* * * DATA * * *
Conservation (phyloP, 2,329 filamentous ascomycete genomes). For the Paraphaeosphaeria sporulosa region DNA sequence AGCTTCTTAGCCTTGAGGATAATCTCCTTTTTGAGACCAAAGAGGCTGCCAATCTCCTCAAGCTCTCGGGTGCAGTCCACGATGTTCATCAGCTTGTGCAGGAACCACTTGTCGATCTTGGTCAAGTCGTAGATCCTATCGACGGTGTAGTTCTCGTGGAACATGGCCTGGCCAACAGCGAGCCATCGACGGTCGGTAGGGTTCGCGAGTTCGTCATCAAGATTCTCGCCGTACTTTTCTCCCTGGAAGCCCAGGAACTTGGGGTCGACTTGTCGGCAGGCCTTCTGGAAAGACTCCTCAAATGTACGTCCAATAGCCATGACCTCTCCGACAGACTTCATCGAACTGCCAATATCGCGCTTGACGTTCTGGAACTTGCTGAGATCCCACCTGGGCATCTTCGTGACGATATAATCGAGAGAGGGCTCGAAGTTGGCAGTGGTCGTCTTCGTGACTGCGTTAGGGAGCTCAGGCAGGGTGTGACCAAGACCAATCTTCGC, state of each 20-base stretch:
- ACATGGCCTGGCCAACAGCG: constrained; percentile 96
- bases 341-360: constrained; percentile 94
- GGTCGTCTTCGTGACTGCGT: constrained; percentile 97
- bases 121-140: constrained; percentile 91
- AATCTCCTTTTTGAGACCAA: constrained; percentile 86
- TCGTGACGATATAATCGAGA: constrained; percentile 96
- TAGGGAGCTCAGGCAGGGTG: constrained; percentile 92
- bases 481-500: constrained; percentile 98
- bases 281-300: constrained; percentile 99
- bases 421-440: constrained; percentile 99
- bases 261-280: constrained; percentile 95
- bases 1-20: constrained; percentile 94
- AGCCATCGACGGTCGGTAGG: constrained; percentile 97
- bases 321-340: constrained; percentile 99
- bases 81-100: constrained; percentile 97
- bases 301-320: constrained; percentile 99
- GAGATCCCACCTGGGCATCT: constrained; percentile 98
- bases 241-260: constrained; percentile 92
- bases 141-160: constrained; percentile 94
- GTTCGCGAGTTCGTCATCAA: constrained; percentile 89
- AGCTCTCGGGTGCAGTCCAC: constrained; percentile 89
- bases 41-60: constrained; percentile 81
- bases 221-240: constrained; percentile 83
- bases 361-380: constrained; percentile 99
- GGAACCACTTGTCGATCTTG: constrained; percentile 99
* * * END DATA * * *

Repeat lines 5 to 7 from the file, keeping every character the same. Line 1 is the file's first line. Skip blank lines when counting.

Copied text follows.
- bases 121-140: constrained; percentile 91
- AATCTCCTTTTTGAGACCAA: constrained; percentile 86
- TCGTGACGATATAATCGAGA: constrained; percentile 96